written by Tiffany Merchant, MS, NCC, LPC
It started as something half a world away from the United States in December 2019. In January 2020 the World Health Organization (WHO) declared the novel coronavirus, COVID-19, a public health emergency of international concern. As the number of positive tests for COVID-19 grew exponentially in the United States the President of the United States declared a national emergency and Wisconsin Governor, Tony Evers, declared a public health emergency. On March 24, 2020 our definition of “normal” changed severely when Governor Evers enacted a Safer-At-Home order.
This order has left many places of employment scrambling to understand what is considered “essential” and how they could continue to support their employees and customers. Doctors began cancelling “non-essential” appointments. Schools closed. Parents and guardians were now left questioning what they needed to do to educate their children and teachers began a journey of transforming the way they teach and inventing new ways of teaching. And many citizens were left with the question of how they would access the mental health services they have come to depend on.
“Is it effective?”
Absolutely! Jonathan G. Perle and Barry Nierenberg completed a literature review (1) that found telehealth to be an effective mode of therapeutic treatment for people who are unable to access face-to-face mental health services.
“Is it safe and secure?” “Will it be just us?”
SCCS uses the safe and secure platform of Google Hangout Meet for telehealth ensuring HIPPA is followed even in these changing times.. Providers are diligent in protecting the rights of clients. Providers are alone in their office or home and use headphones if needed in order to ensure that client information is kept confidential.
“Is it legal?”
Telehealth is legal in the state of Wisconsin. Under the Emergency Order 16 and 2019 Act 185, mental health providers in the state of Wisconsin are authorized to provide telehealth services so long as the services provided are within the scope of practice of that provider, and the client is in the state of Wisconsin. Telehealth services were legal before COVID-19, however, under the Emergency Order 16 and 2019 Act 185 the provider does not need to be credentialed specifically for telehealth. There is no test to pass or further education required to obtain that credential.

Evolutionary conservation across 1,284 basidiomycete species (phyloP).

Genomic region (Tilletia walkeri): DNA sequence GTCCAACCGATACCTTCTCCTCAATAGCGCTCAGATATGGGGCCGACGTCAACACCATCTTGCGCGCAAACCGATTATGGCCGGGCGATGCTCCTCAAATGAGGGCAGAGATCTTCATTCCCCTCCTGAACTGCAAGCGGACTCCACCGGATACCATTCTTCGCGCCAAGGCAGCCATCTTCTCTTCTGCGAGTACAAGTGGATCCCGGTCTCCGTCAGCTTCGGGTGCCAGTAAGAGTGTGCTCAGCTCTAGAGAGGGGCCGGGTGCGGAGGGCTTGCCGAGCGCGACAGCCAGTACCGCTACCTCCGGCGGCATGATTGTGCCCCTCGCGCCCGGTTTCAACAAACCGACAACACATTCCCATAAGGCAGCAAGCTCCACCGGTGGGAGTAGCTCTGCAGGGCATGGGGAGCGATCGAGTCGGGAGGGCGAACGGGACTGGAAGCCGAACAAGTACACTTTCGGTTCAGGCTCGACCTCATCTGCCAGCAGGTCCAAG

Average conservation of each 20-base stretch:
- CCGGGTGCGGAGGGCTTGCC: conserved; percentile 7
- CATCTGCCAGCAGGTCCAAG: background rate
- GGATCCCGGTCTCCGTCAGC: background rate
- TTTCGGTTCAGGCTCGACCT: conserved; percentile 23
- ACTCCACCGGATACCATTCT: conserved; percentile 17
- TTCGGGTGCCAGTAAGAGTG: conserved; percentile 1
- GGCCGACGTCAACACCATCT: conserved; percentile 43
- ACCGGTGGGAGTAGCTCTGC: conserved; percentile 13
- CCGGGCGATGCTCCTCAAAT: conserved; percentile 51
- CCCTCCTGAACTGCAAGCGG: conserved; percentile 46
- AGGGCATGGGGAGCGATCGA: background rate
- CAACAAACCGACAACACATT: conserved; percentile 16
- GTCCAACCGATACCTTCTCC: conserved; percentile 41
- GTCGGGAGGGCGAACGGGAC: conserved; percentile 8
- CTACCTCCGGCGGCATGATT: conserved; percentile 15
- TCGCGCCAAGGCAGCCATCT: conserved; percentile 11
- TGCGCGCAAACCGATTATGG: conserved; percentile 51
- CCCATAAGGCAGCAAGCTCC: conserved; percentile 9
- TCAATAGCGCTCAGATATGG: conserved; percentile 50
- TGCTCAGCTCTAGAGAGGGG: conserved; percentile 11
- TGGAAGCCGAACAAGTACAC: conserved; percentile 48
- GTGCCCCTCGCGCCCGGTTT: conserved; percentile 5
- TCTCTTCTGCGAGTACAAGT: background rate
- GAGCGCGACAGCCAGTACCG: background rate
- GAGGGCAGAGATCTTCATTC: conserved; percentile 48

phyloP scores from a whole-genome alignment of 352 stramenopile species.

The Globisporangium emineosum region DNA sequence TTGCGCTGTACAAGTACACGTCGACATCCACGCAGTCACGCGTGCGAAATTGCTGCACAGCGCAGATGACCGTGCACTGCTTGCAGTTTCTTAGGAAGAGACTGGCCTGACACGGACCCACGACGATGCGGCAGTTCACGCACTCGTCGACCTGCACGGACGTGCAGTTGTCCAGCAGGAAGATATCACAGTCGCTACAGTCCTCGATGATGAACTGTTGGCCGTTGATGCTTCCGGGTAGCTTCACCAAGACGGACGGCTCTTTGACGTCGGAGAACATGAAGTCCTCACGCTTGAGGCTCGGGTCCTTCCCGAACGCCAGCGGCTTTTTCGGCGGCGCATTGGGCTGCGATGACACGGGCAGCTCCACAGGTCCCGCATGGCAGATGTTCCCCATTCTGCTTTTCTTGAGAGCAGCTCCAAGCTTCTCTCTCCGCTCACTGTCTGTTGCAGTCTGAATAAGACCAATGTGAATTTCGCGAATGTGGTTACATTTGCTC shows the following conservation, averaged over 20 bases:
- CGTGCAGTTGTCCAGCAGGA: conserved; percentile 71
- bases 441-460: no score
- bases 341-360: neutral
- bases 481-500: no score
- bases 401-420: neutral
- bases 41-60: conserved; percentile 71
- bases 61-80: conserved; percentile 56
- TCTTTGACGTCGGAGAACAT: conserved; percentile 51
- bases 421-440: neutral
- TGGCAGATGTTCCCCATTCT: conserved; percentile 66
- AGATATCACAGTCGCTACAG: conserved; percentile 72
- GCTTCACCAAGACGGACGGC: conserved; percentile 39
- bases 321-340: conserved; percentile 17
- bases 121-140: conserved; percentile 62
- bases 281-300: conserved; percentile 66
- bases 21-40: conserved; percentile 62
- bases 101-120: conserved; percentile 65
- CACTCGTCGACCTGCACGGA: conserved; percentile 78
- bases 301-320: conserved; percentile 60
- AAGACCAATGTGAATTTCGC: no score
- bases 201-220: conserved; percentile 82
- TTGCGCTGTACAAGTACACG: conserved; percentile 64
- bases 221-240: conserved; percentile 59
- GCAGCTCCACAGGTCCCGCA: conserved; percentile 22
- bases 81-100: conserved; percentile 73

“What can you do with my elementary aged child on video?”
SCCS providers that work with children are skilled in finding creative ways to connect with their younger clients. They will use numerous ways to connect including games, coloring, drawing, conversation about interests, and lego blocks.
“There is no way that we can connect over video! I will feel so awkward!”
This is a common fear of telehealth. However, this fear should not keep you from seeking mental health care. In the times of COVID-19 and social distancing, it can become easier to connect in ways previously more difficult. SCCS providers will gauge the conversation and adjust as needed to find a way to connect with you. We are also continuing to provide counseling at the office in person.
“Will insurance cover it?”
Many insurance companies have shifted to cover telehealth, however it’s important to note, every insurance is different. If you are uncertain if your insurance will cover telehealth for mental health services, call the SCCS office and contact your insurance company to verify benefits.
While transitions are difficult for many of us, most mental health clinics, including SCCS, have been providing telehealth options since the “Safer at Home” order. Hopefully, the answers above have helped you feel comfortable with the option of telehealth. SCCS providers and support staff are here to answer any other questions that you might have. And, again, we continue to provide services in person at both the Onalaska and Black River Falls locations.
To continue your mental health journey, or if you have discovered that you need someone to talk to and process just how upside down your world has turned in the last 6 weeks, call Stein Counseling at (608)-785-7000. We’re here to help!
(1) Jonathan G. Perle & Barry Nierenberg (2013) How Psychological Telehealth Can Alleviate Society’s Mental Health Burden: A Literature Review, Journal of Technology in Human Services, 31:1, 22-41, DOI: 10.1080/15228835.2012.760332